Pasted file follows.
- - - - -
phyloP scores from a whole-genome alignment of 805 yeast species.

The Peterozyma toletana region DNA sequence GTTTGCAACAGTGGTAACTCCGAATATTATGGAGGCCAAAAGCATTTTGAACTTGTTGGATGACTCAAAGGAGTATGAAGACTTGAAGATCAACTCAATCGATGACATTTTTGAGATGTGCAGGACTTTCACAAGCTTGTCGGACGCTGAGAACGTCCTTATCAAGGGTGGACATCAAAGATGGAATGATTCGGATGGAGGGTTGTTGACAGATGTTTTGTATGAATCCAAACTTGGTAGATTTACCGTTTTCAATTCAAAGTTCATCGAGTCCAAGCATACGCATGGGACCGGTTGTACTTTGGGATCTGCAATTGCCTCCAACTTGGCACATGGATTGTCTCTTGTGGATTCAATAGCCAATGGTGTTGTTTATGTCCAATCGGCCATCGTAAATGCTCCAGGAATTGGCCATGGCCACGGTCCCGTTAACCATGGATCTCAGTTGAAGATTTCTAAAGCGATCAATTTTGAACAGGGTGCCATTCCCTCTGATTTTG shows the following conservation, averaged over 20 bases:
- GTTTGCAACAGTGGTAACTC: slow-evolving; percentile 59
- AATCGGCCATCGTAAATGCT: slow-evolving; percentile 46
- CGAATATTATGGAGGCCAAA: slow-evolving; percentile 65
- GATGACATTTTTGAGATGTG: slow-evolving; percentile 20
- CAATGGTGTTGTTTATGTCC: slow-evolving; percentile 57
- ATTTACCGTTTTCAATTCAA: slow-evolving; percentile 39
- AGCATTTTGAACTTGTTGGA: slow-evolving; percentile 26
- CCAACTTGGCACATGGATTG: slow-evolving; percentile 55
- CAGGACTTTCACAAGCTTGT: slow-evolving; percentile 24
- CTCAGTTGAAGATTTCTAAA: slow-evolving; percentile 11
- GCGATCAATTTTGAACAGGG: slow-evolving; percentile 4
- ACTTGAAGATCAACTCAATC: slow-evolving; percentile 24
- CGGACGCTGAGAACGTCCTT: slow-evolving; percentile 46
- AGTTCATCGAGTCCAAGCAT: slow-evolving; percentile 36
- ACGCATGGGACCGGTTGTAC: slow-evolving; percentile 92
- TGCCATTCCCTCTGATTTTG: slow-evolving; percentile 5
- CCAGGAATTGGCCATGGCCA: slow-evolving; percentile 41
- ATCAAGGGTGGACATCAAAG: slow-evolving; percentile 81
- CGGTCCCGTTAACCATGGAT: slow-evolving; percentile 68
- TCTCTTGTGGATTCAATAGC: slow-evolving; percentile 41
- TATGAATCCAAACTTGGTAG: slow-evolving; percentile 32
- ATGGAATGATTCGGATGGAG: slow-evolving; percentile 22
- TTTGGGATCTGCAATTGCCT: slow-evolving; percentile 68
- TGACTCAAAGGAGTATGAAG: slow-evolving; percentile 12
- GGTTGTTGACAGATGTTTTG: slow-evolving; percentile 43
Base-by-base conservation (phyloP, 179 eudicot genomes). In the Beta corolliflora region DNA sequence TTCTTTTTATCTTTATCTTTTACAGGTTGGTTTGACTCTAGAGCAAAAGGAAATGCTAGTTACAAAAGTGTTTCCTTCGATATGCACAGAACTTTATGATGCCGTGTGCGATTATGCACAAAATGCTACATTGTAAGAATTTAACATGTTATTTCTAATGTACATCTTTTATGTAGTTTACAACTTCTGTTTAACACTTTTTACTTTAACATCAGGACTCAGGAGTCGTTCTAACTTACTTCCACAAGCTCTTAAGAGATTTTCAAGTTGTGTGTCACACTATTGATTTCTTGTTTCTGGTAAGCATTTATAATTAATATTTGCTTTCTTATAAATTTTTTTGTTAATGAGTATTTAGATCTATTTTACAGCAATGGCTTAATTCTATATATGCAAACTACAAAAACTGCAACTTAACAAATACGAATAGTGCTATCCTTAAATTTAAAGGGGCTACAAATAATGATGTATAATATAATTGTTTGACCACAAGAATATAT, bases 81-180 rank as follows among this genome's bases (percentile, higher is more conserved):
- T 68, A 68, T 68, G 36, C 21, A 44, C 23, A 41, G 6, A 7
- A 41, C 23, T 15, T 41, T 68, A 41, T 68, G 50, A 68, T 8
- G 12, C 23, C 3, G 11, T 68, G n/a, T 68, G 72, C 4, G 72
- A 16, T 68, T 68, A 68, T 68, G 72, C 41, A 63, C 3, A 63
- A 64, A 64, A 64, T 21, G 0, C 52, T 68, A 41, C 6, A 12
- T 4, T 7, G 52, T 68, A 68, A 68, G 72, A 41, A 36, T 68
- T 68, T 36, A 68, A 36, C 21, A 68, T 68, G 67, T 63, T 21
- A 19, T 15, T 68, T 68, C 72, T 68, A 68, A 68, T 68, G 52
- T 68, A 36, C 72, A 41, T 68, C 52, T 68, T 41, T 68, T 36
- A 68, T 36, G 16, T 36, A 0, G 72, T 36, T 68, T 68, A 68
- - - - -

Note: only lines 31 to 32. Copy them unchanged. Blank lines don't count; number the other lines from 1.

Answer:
- G 12, C 23, C 3, G 11, T 68, G n/a, T 68, G 72, C 4, G 72
- A 16, T 68, T 68, A 68, T 68, G 72, C 41, A 63, C 3, A 63